Related Content

Immune Cells Remember Their First Meal
Scientists at the University of Bristol have identified the trigger for immune cells' inflammatory response – a discovery that may pave the way for new treatments for many human diseases.
Monday, May 23, 2016
What Causes Immune Cell Migration To Wounds
Study shows triggers which lead immune cells to react and respond to wounded sites.
Friday, May 29, 2015
New Swine Influenza Project to Better Understand Virus Transmission
The Pirbright Institute in Surrey has been awarded £4.4 million to work with researchers from universities on a long-term study on the transmission of swine influenza.
Friday, December 13, 2013
Scientists Find Calcium is the Initial Trigger in Our Immune Response to Healing
For the first time scientists studying the cellular processes underlying the body’s response to healing have revealed how a flash of calcium is the very first step in repairing damaged tissue.
Monday, February 18, 2013
Scientists Find Calcium is the Initial Trigger in our Immune Response to Healing
The findings, published in Current Biology, could lead to new therapies that speed up the healing process following injury or surgery.
Thursday, February 14, 2013
Scientific News
Designing Potential AIDS Vaccine Candidates
Findings represent ‘big accomplishment’ in biomedical engineering and design.
Key to Chronic Fatigue Syndrome is in Your Gut, Not Head
Researchers report they have identified biological markers of the disease in gut bacteria and inflammatory microbial agents in the blood.
HIV Structure Stabilized
Findings represent ‘big accomplishment’ in biomedical engineering and design.
Antibodies To Dengue May Alter Course Of Zika Virus Infection
Scientists at Emory Vaccine Center, in collaboration with investigators from Thailand, have found that people infected with dengue virus develop antibodies that cross-react with Zika virus.
Contagious Cancers Are Spreading in Shellfish
Direct transmission of cancer among some marine animals may be more common than once thought, suggests a new study published in Nature by researchers at Columbia University Medical Center (CUMC).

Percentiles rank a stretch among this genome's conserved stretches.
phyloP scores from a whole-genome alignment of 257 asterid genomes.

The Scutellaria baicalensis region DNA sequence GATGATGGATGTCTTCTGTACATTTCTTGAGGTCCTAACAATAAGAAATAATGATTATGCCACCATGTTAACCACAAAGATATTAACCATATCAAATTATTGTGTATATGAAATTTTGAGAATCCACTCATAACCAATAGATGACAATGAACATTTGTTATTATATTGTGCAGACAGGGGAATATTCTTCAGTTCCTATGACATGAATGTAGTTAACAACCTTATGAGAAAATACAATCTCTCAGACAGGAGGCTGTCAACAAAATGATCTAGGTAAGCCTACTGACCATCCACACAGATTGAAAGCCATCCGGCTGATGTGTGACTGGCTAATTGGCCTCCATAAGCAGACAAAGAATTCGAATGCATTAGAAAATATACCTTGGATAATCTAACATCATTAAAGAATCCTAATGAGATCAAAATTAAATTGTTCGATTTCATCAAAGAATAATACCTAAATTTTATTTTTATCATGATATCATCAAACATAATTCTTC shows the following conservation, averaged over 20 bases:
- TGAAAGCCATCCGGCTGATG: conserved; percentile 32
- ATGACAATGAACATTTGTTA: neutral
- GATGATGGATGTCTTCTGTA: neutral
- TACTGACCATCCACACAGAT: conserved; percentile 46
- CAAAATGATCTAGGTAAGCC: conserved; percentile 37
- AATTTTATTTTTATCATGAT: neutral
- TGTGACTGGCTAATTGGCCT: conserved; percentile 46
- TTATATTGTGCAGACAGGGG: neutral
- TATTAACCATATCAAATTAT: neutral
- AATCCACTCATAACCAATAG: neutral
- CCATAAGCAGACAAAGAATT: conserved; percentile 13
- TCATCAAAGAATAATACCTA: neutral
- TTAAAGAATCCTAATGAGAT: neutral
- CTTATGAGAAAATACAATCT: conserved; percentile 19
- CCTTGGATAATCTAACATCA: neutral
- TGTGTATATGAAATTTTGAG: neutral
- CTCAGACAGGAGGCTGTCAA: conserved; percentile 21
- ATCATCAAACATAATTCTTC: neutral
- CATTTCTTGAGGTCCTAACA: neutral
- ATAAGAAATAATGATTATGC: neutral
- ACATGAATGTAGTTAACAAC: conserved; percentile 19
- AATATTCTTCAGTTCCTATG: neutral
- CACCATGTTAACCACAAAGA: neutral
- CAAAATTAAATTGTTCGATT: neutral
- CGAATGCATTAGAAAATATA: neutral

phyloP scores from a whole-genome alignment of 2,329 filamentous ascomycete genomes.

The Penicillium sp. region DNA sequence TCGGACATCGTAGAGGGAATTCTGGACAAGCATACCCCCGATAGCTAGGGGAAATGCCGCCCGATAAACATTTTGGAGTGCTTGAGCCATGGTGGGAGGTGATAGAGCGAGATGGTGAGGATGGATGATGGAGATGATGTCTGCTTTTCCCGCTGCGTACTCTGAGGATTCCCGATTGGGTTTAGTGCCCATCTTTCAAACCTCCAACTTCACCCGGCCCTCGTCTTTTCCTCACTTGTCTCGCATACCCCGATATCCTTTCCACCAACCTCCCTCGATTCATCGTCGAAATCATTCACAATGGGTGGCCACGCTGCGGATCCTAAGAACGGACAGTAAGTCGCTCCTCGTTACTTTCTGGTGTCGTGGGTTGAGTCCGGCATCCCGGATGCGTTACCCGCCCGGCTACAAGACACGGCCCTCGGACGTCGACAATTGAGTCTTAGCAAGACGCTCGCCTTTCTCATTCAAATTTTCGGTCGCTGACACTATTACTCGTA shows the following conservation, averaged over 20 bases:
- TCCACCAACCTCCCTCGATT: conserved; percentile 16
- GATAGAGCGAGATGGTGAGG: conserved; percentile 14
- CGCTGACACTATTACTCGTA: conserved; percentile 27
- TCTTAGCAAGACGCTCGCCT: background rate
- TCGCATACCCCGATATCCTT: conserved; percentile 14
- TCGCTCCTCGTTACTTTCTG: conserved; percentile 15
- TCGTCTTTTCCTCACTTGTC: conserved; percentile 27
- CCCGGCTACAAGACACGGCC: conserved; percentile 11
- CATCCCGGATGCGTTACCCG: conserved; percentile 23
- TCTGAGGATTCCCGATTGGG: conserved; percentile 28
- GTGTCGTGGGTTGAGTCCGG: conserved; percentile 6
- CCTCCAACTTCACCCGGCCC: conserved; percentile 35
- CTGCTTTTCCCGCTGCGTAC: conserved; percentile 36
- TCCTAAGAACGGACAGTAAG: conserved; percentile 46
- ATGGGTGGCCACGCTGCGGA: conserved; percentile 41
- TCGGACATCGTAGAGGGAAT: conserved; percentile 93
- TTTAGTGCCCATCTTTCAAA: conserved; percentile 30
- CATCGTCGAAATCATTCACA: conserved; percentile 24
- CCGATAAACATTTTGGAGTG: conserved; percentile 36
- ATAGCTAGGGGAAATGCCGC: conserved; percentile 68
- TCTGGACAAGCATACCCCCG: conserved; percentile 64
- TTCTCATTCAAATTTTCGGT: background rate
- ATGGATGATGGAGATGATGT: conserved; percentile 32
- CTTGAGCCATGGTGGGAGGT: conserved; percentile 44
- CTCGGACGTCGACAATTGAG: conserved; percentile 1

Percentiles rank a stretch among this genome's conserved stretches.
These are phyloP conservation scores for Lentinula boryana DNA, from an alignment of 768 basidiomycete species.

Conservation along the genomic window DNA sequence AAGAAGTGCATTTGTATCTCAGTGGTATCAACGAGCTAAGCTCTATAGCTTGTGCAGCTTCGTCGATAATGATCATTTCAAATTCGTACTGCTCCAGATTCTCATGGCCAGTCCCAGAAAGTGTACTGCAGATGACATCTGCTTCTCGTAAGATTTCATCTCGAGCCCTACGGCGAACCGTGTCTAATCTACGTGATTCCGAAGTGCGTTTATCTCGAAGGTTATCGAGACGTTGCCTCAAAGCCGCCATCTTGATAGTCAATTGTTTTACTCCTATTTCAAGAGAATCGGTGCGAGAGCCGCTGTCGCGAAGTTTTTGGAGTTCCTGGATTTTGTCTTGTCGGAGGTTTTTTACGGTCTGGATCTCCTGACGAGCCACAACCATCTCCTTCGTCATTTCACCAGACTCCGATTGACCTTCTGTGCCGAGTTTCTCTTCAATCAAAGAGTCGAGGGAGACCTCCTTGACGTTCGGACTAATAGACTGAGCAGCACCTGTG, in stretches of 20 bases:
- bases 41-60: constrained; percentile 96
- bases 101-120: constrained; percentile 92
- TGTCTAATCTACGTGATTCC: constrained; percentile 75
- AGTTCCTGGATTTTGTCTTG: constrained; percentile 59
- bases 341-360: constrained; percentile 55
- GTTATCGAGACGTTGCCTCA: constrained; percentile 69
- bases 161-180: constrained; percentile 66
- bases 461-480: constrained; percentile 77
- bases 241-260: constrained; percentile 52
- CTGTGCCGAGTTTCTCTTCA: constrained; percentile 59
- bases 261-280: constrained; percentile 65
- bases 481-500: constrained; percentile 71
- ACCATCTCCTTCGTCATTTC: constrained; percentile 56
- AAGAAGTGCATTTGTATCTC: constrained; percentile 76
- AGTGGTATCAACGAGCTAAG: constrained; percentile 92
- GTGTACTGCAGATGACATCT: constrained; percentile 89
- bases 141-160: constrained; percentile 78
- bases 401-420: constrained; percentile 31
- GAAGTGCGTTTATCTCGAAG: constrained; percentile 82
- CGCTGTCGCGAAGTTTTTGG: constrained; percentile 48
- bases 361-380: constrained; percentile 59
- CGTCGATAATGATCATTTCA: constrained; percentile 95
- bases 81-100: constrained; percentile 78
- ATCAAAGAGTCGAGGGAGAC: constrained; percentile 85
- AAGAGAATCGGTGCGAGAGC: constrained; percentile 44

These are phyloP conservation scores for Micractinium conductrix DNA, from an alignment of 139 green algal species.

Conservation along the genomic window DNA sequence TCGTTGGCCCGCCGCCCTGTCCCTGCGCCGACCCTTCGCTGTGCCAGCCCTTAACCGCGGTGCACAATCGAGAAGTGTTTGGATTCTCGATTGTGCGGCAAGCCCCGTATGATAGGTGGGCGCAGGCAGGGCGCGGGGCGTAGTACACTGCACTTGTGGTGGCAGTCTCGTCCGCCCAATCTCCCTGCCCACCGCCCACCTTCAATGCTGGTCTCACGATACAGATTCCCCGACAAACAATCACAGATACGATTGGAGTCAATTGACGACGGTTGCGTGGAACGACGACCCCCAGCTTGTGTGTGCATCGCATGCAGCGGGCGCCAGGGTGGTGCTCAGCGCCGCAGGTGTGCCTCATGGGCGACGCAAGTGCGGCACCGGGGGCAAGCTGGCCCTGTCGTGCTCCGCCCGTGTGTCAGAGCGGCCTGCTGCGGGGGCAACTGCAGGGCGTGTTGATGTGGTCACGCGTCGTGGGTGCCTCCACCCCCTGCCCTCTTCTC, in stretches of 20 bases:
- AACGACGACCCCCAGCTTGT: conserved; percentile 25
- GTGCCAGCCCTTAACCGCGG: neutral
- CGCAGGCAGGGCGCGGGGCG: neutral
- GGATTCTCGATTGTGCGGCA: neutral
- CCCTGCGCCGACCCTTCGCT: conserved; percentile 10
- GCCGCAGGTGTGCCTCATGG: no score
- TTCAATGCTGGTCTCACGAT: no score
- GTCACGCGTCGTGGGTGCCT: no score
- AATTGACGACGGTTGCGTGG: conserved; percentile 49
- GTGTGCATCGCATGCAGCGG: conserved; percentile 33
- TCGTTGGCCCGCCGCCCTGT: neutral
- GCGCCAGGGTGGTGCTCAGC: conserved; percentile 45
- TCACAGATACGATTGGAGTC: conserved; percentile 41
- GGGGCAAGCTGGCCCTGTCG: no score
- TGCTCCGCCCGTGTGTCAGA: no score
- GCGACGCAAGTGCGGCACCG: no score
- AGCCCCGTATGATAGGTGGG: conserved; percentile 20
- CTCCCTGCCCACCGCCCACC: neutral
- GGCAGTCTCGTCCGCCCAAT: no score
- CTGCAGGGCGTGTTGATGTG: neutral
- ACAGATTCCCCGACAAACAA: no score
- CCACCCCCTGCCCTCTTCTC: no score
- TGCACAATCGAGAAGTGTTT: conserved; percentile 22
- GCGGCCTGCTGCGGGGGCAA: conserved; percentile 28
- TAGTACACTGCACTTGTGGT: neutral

Contagious Cancers Are Spreading in Shellfish
Direct transmission of cancer among some marine animals may be more common than once thought, suggests a new study published in Nature by researchers at Columbia University Medical Center (CUMC).
Dengue Virus Exposure May Amplify Zika Infection
Researchers at Imperial College London have found that the previous exposure to the dengue virus may increase the potency of Zika infection.
Itchy Inflammation Of Mosquito Bites Helps Viruses Replicate
The itchy swelling that appears at the site of a mosquito bite isn't just an irritating nuisance - it also makes viral infections spread by the insects far worse, new research has found.
Platelets are the Pathfinders for Leukocyte Extravasation During Inflammation
Findings from the study could help in the prevention and treatment of inflammatory pathologies.
Guided Chemotherapy Missiles
Latching chemotherapy drugs onto proteins that seek out tumors could provide a new way of treating tumors in the brain or with limited blood supply that are hard to reach with traditional chemotherapy.
Skyscraper Banner

SELECTBIO Market Reports
Go to LabTube
Go to eposters
 
Access to the latest scientific news
Exclusive articles
Upload and share your posters on ePosters
Latest presentations and webinars
View a library of 1,800+ scientific and medical posters
3,200+ scientific and medical posters
A library of 2,500+ scientific videos on LabTube
4,700+ scientific videos
Close
Premium CrownJOIN TECHNOLOGY NETWORKS PREMIUM FOR FREE!